Chapter 31376845

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Chapter NumberXCI
Chapter Title
Chapter Url
Full Date1910-10-11
Page Number3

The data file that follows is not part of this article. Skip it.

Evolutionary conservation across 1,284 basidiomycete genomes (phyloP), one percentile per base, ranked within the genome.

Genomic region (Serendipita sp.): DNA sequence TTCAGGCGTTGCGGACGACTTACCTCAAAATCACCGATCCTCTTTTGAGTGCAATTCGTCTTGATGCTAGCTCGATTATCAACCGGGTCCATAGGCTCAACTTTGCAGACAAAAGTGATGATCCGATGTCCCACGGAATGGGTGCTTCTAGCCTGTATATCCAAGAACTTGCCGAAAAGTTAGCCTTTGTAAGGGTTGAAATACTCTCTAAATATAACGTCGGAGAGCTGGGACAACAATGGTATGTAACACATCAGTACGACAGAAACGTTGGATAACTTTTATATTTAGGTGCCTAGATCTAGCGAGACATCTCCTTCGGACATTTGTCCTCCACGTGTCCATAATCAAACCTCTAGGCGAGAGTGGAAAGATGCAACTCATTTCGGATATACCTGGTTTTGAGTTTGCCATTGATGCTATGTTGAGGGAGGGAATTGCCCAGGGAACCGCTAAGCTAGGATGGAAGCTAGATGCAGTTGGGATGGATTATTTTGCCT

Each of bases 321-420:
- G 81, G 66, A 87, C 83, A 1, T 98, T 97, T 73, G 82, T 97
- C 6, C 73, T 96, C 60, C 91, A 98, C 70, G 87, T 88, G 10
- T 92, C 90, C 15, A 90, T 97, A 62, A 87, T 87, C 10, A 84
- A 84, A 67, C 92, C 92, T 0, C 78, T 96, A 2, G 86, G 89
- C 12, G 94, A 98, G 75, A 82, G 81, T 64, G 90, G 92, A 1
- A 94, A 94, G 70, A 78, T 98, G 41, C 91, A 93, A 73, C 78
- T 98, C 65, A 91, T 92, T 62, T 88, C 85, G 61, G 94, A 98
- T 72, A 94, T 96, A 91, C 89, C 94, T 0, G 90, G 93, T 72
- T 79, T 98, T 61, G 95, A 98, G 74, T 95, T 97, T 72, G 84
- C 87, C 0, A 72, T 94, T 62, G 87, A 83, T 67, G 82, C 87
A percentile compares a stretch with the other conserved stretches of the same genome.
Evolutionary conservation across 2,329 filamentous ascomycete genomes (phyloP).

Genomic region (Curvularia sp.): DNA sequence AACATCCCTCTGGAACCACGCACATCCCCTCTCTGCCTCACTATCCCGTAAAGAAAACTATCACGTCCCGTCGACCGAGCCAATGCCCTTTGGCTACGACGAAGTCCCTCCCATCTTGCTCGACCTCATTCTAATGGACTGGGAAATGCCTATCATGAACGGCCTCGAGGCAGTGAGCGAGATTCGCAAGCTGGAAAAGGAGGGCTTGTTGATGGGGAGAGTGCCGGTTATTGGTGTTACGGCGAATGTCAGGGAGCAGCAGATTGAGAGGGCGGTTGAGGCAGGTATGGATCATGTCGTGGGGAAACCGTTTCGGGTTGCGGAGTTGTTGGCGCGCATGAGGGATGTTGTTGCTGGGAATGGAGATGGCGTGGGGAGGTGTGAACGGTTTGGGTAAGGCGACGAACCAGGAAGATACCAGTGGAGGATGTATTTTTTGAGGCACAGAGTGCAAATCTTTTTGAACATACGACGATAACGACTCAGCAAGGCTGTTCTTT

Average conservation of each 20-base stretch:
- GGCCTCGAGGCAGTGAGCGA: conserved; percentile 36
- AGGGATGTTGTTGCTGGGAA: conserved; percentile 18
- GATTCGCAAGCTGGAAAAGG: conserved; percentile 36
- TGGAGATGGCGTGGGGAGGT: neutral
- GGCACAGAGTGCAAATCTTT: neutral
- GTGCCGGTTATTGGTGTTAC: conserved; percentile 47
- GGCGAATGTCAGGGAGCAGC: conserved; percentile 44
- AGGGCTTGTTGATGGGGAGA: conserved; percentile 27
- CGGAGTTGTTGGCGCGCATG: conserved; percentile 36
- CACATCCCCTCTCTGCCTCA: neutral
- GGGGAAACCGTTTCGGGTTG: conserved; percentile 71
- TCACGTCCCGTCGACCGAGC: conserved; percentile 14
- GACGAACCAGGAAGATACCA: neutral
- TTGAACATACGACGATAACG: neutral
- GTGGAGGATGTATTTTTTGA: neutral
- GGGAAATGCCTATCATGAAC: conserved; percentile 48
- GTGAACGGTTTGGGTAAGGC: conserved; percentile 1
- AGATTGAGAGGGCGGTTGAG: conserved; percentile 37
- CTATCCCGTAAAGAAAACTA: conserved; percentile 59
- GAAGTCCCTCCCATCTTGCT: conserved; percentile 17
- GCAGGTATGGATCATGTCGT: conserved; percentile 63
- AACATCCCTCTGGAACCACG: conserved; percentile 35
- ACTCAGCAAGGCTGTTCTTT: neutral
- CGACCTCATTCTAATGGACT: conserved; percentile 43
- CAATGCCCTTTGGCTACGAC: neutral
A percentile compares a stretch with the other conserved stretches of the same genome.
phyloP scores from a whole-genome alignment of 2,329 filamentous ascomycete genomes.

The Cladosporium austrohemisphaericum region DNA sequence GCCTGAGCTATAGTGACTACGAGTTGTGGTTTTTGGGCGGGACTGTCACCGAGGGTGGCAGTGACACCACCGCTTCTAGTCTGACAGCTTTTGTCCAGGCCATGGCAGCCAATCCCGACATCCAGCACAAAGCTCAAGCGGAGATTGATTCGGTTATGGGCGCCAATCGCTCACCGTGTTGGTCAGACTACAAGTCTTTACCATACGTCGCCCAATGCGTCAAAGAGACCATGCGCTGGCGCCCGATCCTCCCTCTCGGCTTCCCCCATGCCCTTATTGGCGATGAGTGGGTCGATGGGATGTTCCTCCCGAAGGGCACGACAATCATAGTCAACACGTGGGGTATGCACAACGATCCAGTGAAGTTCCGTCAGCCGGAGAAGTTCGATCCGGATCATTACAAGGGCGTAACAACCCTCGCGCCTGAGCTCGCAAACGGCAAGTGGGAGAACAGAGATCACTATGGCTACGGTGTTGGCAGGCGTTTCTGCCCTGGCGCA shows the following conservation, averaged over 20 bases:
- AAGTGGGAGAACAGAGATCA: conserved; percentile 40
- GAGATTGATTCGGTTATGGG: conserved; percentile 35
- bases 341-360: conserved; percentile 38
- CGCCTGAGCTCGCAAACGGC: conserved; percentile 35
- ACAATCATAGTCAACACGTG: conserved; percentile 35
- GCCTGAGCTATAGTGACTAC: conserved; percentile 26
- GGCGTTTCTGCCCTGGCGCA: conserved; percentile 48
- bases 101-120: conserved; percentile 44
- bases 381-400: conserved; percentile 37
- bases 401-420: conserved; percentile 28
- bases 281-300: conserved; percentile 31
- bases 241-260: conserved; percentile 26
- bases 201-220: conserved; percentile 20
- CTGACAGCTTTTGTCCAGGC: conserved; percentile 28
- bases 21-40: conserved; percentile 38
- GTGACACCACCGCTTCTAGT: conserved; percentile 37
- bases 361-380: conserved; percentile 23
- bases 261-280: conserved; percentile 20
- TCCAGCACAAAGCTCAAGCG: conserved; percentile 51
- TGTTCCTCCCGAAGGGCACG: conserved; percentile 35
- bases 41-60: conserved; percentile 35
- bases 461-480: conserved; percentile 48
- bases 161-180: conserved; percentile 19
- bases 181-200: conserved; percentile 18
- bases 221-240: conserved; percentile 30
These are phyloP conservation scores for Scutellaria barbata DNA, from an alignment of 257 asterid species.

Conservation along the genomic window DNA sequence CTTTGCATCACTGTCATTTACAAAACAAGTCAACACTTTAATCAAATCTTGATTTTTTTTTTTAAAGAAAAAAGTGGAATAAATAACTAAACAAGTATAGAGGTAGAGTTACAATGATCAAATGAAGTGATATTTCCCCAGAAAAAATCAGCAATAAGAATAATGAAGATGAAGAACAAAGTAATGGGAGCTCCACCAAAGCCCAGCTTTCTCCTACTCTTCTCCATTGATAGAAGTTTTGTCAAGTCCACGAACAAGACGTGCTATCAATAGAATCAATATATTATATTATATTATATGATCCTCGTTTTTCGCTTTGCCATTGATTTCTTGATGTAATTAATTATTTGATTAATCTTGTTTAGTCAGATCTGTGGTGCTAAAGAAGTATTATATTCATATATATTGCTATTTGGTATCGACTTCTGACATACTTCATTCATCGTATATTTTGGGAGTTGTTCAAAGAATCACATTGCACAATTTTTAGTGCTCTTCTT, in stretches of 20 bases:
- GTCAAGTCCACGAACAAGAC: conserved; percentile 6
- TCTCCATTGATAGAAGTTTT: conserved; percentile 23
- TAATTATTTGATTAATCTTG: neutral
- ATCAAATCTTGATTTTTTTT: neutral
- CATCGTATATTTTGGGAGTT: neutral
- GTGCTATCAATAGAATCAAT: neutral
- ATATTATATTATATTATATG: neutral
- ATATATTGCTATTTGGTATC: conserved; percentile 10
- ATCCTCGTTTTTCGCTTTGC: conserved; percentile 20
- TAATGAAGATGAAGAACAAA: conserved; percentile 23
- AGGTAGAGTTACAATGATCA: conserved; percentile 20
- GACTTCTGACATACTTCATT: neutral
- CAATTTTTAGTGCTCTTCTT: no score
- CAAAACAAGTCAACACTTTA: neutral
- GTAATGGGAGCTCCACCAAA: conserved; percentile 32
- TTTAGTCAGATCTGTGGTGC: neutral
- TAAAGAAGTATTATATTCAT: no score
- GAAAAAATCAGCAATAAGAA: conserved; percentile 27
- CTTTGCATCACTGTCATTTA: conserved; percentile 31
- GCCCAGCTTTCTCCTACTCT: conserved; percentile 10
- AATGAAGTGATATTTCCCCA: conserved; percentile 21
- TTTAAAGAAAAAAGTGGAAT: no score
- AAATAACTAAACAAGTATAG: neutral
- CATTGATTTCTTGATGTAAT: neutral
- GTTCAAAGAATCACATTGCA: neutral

Word Count1751
Last Corrected0000-00-00
Newspaper TitleQueanbeyan Age
Trove TitleVerner's Pride